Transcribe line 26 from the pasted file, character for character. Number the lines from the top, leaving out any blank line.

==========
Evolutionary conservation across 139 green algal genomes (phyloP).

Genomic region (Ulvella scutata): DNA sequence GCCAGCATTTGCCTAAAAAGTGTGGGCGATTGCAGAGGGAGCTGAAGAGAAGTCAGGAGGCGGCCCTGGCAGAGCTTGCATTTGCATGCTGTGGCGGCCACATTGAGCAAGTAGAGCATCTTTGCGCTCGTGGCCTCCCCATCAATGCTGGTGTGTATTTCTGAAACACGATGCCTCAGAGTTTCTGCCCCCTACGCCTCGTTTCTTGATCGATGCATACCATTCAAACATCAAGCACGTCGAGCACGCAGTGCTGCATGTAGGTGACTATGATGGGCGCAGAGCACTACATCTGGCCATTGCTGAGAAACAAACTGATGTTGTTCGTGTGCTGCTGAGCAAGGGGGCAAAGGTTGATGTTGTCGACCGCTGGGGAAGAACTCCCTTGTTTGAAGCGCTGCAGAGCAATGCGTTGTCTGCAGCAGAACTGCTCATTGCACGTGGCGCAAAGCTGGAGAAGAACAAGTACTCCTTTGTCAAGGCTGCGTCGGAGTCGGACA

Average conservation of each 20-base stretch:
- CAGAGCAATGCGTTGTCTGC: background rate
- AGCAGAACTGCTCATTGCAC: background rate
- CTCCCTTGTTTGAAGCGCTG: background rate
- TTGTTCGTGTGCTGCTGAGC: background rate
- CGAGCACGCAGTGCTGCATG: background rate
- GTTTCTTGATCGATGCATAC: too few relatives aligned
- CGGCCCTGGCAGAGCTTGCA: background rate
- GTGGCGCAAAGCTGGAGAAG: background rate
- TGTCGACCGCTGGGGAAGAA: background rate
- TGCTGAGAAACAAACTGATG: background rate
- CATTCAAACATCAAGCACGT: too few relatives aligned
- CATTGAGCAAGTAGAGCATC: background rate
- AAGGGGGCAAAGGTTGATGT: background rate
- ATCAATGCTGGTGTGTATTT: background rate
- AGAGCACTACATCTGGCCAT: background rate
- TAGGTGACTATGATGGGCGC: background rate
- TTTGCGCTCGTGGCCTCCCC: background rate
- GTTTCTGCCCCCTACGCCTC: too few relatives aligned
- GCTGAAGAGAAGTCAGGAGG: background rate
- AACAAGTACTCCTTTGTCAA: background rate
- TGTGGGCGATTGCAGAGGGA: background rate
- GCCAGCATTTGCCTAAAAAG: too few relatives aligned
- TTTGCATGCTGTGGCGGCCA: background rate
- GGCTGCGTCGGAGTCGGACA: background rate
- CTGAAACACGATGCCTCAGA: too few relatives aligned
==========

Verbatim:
- TTTGCATGCTGTGGCGGCCA: background rate